4. Concerning those “2014-era flagship-style specs”: they would still be good enough for 90% of all users. What I would like to see from Fairphone, though, is an alterantive OS. F.i. Sailfish, FF OS, Ubuntu…

  5. this could possible be the biggest ripoff in history,,what crappy specs..a 179 dollar moto G puts this to shame.

    1. It is a ripoff if you’re only interested in specs. The goal of the fairphone, as i understand it, is to buy things from companies who treat all the employees in their supply line (material sourcing/manufacturing and the like) like people, its rather expensive to not use forced/slave labor.

      Honestly, the most expensive part of the process is probably verifying the working conditions.

      1. I could see how they might be able to do that with custom parts like the case, frame and battery. But for the electronics (memory/cpu/gpu/screen) I just don’t see how they would have any real control over the component manufacturers, and would be surprised if there’s that much difference between manufacturers. Maybe you could accomplish a little by looking at country of origin, but I doubt it.

  6. what next the first global warming inspired smartphone…they can call it the Algore bs 6s

  7. The first PC smartphone,,,how silly…and their price is unethical…..DOA

  8. I think project Ara will be a much better module phone, if it ever comes to the market….

  9. Interesting there’s no mention of what would be paid to people who would assemble these things.

    1. It is there, it’s the Manufacturing & Assembly line, if I understand the breakdown correctly.

        1. What their manufacturer pays… it will not be much more than average. And the reason for this is obvious: (much) higher salaries would make this phone much more expensive – and than, even less people would buy it. Fairphone can just take little steps…

          1. If that’s all it is then this sounds like complete BS. The one thing that they can easily control is how much is paid to employees that assemble their own product. They can’t control how much is paid to people who produce components. I’m not even sure what “ethically sourced” means when it comes to something like a touch-screen. That they don’t buy product off the back of a truck in a dark alley?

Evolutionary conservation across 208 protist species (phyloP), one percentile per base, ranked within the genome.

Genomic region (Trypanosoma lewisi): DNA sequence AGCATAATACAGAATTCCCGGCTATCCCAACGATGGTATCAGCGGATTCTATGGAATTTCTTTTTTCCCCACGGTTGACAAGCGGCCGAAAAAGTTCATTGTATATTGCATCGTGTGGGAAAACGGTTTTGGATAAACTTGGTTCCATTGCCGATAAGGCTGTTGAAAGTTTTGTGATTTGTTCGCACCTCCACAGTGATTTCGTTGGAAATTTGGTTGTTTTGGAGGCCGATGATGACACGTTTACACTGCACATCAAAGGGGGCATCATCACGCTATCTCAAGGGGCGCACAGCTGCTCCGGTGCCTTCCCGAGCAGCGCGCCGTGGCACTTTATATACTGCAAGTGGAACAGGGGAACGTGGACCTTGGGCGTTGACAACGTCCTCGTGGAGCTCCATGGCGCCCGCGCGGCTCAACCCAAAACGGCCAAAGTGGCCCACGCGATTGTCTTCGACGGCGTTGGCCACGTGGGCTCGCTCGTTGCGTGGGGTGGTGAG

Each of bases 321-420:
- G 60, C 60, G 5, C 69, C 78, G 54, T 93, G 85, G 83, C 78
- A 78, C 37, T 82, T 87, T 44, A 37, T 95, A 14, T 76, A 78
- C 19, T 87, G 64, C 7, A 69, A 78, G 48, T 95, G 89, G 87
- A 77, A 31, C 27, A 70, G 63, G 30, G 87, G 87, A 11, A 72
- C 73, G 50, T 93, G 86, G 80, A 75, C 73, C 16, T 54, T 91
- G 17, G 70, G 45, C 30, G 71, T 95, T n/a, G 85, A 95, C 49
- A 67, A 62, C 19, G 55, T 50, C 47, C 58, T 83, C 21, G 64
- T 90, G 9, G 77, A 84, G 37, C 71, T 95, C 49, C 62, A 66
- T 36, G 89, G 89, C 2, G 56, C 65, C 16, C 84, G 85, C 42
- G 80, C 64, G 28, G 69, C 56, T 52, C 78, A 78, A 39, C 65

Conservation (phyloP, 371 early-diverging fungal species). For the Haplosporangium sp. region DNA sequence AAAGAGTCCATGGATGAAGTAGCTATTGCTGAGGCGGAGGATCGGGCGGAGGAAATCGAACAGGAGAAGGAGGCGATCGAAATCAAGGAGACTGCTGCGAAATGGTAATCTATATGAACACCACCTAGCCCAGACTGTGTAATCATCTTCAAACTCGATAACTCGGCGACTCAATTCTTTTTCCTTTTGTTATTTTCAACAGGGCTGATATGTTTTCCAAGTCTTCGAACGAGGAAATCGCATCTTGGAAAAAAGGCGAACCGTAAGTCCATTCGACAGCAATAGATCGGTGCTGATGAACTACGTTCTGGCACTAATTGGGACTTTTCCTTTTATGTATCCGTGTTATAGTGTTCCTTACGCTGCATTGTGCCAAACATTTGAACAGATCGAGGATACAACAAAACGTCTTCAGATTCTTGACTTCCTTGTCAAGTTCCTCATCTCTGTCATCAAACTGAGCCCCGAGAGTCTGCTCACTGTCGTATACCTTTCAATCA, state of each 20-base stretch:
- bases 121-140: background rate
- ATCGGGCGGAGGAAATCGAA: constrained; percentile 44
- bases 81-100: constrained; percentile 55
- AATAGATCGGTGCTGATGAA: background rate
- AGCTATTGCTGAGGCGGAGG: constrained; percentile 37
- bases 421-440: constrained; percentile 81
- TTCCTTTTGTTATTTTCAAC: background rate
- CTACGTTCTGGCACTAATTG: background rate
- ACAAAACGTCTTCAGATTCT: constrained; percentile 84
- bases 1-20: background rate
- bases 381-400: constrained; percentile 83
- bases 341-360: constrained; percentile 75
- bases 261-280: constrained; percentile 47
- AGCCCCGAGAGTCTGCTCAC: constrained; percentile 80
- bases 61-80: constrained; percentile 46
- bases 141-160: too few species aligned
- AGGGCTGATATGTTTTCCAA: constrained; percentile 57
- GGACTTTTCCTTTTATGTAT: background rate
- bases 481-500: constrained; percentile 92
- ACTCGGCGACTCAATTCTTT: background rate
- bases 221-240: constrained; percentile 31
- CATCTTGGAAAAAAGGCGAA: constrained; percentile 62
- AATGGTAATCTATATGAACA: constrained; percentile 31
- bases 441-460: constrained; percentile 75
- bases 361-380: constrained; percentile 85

2. Thats no BS. They can control this, yes, but this would – as I wrote – make the phone way more expensive. And if not enough people can afford it, the whole project will die. Therefore, they have to find a middle way. And btw: at least, they do invest in a welfare fund for workers in China (approx. Euro 2,30 per phone, which might create a total of approx. Euro 322.000).

            As for ‘ethically sourced’: see f.i. this:
            https://www.theguardian.com/sustainable-business/fairphone-supply-chain-smartphone-market

  10. I had NO IDEA someone was doing what I was thinking about for so long. The phone isn’t supposed to be cheap, as a matter of fact it could twice as much only to make sure that the materials areally are sourced ethically and working conditions in the manufacturing plant are at a properly high level. Most people aren’t going to care, but there’s the few who do care and it’s a good choice for them. Congratulations to Fairphone for tackling the issue.